Origin: North America, discovered in Florida by the Spanish in 1538, introduced to Europe in 1630, for medical aims. But it also grows in Brazil or in Guatemala, as well as in China (2 species). Height: 20 m tall.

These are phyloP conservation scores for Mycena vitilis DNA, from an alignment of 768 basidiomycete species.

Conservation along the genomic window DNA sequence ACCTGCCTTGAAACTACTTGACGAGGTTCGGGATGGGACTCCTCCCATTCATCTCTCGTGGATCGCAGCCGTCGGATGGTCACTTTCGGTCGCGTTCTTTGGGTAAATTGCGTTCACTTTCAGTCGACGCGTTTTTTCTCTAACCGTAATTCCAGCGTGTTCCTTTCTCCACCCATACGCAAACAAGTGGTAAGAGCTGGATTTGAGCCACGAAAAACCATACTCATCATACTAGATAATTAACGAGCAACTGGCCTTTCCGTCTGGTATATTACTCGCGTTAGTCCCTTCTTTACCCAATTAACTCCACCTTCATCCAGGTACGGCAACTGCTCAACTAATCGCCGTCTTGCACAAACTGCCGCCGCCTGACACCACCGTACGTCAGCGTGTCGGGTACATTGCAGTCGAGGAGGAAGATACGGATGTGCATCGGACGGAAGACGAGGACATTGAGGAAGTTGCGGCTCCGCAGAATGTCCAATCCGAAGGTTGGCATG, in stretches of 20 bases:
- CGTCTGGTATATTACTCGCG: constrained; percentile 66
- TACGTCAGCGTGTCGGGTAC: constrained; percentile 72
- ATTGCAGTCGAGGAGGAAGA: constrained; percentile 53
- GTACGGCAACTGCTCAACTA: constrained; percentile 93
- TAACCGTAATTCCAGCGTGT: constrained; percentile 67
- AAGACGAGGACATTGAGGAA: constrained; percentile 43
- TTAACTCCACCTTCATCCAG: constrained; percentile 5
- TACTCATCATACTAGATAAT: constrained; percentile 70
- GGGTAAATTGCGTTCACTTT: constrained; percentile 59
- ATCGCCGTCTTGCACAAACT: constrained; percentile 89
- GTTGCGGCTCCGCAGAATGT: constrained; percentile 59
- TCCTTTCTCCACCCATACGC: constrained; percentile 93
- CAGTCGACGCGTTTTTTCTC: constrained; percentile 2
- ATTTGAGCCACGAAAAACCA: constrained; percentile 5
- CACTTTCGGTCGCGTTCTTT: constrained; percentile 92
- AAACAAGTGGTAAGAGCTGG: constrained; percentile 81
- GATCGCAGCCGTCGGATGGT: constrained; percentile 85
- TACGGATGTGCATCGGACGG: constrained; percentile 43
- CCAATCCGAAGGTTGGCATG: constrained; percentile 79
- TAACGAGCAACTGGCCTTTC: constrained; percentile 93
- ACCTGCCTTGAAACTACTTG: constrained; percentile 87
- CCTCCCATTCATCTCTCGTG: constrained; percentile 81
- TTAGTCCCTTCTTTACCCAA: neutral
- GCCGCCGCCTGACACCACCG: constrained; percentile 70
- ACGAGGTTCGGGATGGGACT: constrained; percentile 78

entire deciduous leaves or cut up in 2 or 3 lobes, resembling that of the fig. They turn to yellow-orange in autumn. Species habitually dioecious, therefore carrying unisexual flowers, male on one plant, females of other one, but some plants bear hermaphrodite or bisexual flowers. Linear bracts with filiform. Fruits: ovoid, blue drupes. Uses: bark, leaf and root contain a essence with fragrance of orange and of vanilla (Safrol) which is used to fight against fever and as antiseptic, but also to perfume creams, lotions and ointments. With its leaves, the Indians Choctaw made soap.